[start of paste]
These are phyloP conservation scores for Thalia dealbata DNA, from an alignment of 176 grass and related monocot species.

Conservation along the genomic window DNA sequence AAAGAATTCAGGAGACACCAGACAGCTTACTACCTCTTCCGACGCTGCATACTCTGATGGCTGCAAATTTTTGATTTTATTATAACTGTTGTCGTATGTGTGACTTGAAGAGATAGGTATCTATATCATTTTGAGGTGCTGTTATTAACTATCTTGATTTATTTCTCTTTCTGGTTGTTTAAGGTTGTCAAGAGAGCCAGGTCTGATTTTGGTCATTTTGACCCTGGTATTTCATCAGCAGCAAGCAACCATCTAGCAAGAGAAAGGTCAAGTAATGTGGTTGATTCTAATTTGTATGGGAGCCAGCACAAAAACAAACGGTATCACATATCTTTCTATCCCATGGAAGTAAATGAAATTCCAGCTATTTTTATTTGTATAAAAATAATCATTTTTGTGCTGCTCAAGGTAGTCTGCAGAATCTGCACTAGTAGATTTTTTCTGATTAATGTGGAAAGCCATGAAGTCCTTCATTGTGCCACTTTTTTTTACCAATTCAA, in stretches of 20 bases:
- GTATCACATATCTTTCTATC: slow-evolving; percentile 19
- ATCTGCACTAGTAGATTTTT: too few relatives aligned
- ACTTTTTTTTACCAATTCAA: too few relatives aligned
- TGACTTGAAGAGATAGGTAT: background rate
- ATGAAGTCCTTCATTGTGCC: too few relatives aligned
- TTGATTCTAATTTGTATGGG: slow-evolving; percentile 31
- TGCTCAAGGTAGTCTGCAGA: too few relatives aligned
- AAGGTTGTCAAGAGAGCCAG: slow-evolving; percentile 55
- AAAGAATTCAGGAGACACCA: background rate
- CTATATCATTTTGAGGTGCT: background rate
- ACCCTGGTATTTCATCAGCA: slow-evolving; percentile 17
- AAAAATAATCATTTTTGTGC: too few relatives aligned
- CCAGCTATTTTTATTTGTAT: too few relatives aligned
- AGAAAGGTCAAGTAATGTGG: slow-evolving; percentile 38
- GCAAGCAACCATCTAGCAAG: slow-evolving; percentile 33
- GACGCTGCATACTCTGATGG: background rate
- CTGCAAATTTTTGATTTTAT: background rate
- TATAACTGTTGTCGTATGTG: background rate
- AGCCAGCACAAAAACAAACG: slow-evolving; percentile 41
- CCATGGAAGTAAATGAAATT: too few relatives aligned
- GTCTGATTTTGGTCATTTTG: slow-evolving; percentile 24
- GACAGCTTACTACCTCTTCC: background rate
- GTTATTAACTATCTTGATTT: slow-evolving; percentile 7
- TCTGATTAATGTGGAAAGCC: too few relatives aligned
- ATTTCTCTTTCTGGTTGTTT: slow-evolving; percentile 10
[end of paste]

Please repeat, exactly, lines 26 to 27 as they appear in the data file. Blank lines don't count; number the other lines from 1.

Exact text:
- TCTGATTAATGTGGAAAGCC: too few relatives aligned
- ATTTCTCTTTCTGGTTGTTT: slow-evolving; percentile 10